FERA vs FEMA
- Purpose/Objective of FERA and FEMA
The primary difference between FERA and FEMA is that FERA was enacted to facilitate all the payments and other foreign exchange activities in India.
On the other hand, despite being an improvement of FERA, which means that it also covers payments and facilitation of foreign exchange activities, FEMA has a specific role of ensuring that external trade and payments are correctly executed.
FEMA has the responsibility of ensuring that there is the orderly management of foreign exchange market in the country.
- Residential Status of FERA and FEMA
The basis for determining residential status in both acts shows significant levels of differences. For FERA, the citizenship of a person is the basis for deciding the residential status of the person. This means that any person who is citizenship is subjected to all the provisions of the foreign exchange regulation act.
For a person to be subjected to the provisions of foreign exchange management act, he or she must stay in India for more than six months. This means that any person performing foreign exchange transactions for less than six months is not subjected to foreign exchange management act.
- Foreign Exchange Reserve of FERA and FEMA
Foreign Exchange Regulation Act was formulated and implemented when the country was experiencing challenges in its foreign exchange reserves. This means that FERA was a countermeasure that came into force to liberate the country from foreign exchange challenges.
The Foreign Exchange Management Act was formulated and implemented when the foreign exchange reserve of India was satisfactory. It was expressed to increase effectiveness and efficiency of the existing Foreign Exchange Regulation Act (FERA).
- Approach/Methodology if FERA and FEMA
FERA executes and controls foreign exchange transactions quietly and conservatively, which do many foreign exchange experts as restrictive consider. The act has a large number of sections (81), which portrays how detailed and exhaustive the law is.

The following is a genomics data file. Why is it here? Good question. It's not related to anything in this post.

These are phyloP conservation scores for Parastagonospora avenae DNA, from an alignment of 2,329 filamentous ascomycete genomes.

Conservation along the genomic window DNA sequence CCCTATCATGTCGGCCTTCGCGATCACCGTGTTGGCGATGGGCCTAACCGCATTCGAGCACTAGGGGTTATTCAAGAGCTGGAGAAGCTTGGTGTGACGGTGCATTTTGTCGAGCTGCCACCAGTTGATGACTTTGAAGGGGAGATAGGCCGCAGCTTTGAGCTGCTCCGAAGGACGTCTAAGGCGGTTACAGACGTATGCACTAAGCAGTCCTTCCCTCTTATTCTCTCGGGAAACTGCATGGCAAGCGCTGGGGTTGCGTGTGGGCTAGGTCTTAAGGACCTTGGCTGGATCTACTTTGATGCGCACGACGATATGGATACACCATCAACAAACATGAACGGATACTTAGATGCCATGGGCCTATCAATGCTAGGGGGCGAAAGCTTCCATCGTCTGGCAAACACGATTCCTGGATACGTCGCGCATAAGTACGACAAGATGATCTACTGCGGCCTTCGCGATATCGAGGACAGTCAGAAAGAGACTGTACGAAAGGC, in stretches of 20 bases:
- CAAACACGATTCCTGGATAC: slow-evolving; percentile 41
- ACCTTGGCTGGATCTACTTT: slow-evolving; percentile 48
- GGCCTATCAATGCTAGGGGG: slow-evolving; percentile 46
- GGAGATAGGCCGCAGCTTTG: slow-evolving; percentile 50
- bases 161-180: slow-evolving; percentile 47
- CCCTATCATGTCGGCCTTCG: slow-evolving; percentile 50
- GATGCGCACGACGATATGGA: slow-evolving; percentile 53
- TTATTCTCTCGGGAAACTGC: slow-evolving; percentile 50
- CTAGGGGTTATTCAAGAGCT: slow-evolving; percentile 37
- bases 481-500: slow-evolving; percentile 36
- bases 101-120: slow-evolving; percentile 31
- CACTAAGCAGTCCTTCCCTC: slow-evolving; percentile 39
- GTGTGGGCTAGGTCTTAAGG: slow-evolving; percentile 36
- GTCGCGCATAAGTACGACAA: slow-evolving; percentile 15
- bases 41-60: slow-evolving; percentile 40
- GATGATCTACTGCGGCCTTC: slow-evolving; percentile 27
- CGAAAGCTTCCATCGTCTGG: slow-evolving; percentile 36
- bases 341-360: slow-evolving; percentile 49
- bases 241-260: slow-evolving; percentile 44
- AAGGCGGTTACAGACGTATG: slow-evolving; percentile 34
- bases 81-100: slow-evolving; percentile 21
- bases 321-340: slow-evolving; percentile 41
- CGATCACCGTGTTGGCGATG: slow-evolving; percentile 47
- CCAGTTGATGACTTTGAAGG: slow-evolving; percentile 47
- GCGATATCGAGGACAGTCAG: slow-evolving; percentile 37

FEMA is considered to be a flexible act that incorporates other measures towards the management and control of the foreign exchange market. Additionally, FEMA is short with 49 sections, which are not detailed or restrictive.
- Violation and Punishment
FERA is a non-compoundable offense, which means that the complainant cannot enter into a compromise and drop the case against the accused. However, FEMA is a compoundable violation where the accused can choose to agree with the accused and drop the charges.
Any attempt to act against the provisions of FEMA attracts a monetary penalty, which may change to imprisonment if the accused fails to pay the financial penalty on time. On the other hand, contravening the provisions of FERA results to jail term with no requirement of monetary charges.
- Origin/Year of Enactment
The Foreign Exchange Regulation Act (FERA) is the older of the two provisions enacted to control and facilitate foreign exchange in India. The act was formulated and implemented in 1973.
The Foreign Exchange Management Act is an extension of the earlier foreign exchange regulation act. It was formulated and implemented to increase efficiency and effectiveness in the foreign exchange market. This statute was enacted in 1999.
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